The money for the new emphasis is coming out of a $20 million gift that John Wold, a former congressman from Wyoming, and his wife gave to Union in 2003. Wold is a 1938 Union graduate who made a fortune through mineral and oil discoveries. Wold's father, Peter Wold, was chairman of Union's physics department from 1919 to 1945.

In addition to helping fund the hiring of a scholar to enhance religious studies offerings, additional Wold money will be available to bring another prominent person in religious studies to the Union campus each year. That person might teach classes if they are from an academic background, but they will also be expected to give seminars, speeches and take part in other events on religious tolerance and diversity.

In keeping with that idea, the Wolds helped sponsor an appearance at Union on Oct. 10 by Ingrid Mattson, the first woman to ever head the Islamic Society of North America. Her message: Radical Muslims are in a small minority and that most Muslims treasure family and community.

A 'terrific complement'

Union has an open mind about who should occupy the endowed professorship, McCarty said. The particular denomination of the scholar is “irrelevant,” she said. The person could be an anthropologist or a sociologist of religion, a historian of religion or another kind of religious scholar.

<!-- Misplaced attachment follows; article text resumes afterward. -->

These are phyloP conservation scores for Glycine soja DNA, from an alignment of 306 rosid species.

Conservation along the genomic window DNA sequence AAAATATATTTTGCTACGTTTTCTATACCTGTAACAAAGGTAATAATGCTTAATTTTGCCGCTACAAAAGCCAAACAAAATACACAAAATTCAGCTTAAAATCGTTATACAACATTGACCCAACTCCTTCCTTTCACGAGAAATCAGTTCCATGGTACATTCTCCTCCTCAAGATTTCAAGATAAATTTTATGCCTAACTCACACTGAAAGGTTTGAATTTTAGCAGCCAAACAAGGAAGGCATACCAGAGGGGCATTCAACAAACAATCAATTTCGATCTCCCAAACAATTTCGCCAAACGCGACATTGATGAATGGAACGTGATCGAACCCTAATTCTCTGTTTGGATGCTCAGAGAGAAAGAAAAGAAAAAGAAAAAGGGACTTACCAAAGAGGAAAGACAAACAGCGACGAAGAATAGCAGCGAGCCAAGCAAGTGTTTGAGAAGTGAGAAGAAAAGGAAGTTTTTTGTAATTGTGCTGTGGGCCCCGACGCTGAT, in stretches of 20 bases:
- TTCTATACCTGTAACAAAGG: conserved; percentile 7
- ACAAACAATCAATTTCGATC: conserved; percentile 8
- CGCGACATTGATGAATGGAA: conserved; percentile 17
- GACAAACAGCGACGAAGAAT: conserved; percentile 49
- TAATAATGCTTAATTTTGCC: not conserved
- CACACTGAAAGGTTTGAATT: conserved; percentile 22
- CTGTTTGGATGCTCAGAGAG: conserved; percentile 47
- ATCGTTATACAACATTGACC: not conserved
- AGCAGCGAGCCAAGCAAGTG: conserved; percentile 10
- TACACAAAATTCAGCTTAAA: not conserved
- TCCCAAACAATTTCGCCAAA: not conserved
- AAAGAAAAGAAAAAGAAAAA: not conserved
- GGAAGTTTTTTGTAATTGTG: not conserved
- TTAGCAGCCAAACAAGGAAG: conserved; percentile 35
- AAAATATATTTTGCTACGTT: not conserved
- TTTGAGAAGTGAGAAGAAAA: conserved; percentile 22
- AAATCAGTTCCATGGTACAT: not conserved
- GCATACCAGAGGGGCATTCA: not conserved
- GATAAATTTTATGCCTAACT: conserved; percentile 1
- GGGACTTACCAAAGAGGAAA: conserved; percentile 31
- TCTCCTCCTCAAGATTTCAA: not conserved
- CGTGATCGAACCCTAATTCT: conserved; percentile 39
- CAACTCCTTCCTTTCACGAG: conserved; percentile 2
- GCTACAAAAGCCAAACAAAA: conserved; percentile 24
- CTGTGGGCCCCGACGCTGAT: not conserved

“The ideal person is someone who has a vision and the ability to build this program,” McCarty said. “The person has to be an excellent teacher, a well-regarded scholar and somebody who has some administrative experience in program-building. We certainly would not want somebody who sits in their offices.”

Union did not find the right candidate last year, causing the college to resume the search this fall.

“It is taking us a while to understand how we need to frame the position,” McCarty said. “We had a little bit of a learning curve in understanding this.”

Union wants the new endowed professor to be on campus starting in the fall of 2007 and hopes to start offering the religious studies major in 2009.